Food is everywhere around us. We cannot escape the fast food chains on every corner and commercials on tv and radio. We are bombarded with images that tell us we want food. We are so conditioned to eat, we stop noticing whether we are truly hungry. Food is tempting. Our brains are hardwired for certain tastes. We naturally prefer sweet, salty and fatty foods because those foods are typically high in calories and biologically we equate that with energy. Sour and bitter flavors are found in toxic food sources in nature, so we often avoid them.
Food also acts on our neurotransmitters. Neurotransmitters are necessary for brain function and food has a dramatic impact. These chemicals are actually created by amino acids and the vitamins and minerals found in food. The connection between food and the chemicals in our brain is powerful. This is particularly apparent for serotonin, norepinephrine, and dopamine
- Serotonin is primarily responsible for mood balance. Low levels result in increased sensitivity to pain, depression, insomnia, aggressive behavior, poor temperature regulation, food cravings, appetite dysregulation and weight gain. Refined carbohydrates like sugar can create metabolic changes that allow more tryptophan to enter the brain. This can spike the amount quickly and lower it quickly as well which contributes to the “crash” felt after eating sugar or other refined carbohydrates. Whole grains allow a timed release of tryptophan due to the fiber and increased time needed to break the food down. Other food sources include brown rice, cottage cheese, meat, peanuts and sesame seeds.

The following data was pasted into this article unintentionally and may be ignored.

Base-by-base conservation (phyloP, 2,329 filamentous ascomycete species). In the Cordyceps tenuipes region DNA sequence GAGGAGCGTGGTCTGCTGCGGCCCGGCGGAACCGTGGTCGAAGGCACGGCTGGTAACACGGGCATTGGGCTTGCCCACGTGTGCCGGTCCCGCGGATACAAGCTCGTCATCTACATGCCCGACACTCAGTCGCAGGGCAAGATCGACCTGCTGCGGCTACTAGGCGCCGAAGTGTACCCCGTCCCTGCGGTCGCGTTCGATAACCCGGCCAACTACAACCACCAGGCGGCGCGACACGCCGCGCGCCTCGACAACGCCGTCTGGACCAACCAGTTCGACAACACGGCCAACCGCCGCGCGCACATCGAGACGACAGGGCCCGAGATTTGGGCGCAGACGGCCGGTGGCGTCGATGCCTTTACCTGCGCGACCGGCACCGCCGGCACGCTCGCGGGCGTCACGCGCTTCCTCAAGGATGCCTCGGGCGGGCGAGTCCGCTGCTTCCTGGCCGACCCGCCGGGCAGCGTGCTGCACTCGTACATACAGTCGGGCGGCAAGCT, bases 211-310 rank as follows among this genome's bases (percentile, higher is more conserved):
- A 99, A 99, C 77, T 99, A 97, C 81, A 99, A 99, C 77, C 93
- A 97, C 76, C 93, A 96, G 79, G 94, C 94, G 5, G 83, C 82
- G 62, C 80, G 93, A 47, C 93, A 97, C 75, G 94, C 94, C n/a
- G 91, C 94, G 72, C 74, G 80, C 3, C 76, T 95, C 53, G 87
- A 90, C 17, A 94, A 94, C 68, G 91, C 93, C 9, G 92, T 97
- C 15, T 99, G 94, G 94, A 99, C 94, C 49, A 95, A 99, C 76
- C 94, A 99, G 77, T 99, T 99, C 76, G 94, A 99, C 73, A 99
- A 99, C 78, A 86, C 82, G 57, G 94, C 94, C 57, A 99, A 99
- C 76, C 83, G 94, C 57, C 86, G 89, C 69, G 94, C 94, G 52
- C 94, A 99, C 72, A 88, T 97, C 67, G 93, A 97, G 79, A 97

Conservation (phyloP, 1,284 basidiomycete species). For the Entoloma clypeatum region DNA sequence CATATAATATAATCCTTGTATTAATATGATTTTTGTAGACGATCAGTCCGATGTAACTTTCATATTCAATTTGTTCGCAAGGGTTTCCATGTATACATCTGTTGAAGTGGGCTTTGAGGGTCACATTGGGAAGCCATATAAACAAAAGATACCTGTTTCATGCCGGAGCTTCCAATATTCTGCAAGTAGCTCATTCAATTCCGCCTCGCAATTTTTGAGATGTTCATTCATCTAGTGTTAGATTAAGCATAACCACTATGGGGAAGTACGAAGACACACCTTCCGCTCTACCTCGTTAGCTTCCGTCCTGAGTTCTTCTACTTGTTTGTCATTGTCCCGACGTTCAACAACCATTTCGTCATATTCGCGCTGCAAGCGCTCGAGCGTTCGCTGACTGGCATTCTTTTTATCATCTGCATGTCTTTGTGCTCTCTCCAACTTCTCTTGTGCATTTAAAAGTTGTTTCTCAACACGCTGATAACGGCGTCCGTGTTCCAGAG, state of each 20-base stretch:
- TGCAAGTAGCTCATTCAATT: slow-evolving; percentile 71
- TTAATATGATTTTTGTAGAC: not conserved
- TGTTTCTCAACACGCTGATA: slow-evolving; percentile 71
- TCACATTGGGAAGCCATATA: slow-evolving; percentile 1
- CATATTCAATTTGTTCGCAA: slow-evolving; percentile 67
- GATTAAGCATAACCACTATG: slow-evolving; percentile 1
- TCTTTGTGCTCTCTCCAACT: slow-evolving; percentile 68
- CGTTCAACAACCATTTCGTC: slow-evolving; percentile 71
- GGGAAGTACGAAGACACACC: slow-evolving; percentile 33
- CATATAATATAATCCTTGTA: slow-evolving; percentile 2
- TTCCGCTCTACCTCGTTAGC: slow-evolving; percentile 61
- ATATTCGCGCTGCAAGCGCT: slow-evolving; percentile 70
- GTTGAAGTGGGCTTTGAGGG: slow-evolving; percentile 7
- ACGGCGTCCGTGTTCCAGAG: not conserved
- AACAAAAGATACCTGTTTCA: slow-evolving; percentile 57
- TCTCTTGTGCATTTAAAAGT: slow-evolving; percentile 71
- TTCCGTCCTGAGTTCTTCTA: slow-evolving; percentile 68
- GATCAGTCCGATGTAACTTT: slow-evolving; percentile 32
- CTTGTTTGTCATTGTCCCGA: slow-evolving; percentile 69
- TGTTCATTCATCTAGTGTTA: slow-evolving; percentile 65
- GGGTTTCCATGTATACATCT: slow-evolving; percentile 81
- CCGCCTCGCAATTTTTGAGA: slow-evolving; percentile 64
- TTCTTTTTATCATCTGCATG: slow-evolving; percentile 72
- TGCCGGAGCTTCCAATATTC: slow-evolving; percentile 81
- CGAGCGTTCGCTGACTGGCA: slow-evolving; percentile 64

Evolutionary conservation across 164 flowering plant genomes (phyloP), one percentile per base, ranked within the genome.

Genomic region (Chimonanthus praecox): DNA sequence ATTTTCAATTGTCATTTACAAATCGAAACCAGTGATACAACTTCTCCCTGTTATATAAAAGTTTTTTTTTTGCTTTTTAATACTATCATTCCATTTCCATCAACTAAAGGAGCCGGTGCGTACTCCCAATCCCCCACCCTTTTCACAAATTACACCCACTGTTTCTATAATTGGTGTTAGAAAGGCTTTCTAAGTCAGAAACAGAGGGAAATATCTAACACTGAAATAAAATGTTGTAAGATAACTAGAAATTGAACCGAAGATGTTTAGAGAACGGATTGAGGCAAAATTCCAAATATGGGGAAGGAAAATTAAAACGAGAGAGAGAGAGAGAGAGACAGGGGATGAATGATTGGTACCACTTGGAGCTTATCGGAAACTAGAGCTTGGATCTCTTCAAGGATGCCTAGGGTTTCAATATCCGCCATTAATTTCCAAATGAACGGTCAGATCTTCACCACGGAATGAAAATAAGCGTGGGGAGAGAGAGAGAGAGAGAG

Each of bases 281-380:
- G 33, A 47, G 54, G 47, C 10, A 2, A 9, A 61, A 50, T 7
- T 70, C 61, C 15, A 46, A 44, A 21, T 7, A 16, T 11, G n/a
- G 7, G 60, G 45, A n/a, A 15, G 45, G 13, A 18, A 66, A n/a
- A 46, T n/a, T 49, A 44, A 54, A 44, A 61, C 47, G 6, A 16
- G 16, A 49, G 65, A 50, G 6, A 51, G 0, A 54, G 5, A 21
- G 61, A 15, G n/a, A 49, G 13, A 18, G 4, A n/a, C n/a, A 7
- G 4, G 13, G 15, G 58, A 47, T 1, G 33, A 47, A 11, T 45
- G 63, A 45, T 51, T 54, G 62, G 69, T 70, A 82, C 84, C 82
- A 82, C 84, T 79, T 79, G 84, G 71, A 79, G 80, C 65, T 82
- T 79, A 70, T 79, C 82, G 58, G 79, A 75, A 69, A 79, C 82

- Dopamine is the pleasure and desire chemical in our brain. Areas of the brain impacted by dopamine are termed the “pleasure center” and are the areas of our brain stimulated by addictive substances. In addition, dopamine aids in heart and immune function, circulation, coordination, movement, libido and metabolism. High fat and sugar foods are shown to light up the pleasure center just like drugs.
- Norepinephrine in addition to mood stabilization is also responsible for ambition, motivation memory storage and metabolism. Foods that aid in production of norepinephrine and dopamine include almonds, avocados, bananas, dairy products, lima beans, game meats, poultry, soy beans, walnuts, eggs, oats and sesame seeds.
High fat and high sugar foods are appealing. These foods are termed hyperpalatable because the break down quickly. They can cause brief spikes in feel good chemicals which just reinforces the emotional eating cycle because the effects are not lasting. They may taste good, but research continues to emerge regarding mood and fast food. It is becoming more apparent that fatty foods, in addition to the physical health complications, are linked to depression. Whole grains, fruits and vegetables are all recommended for health, but they also help to boost mood, promote energy and improve sleep. Just something to chew on!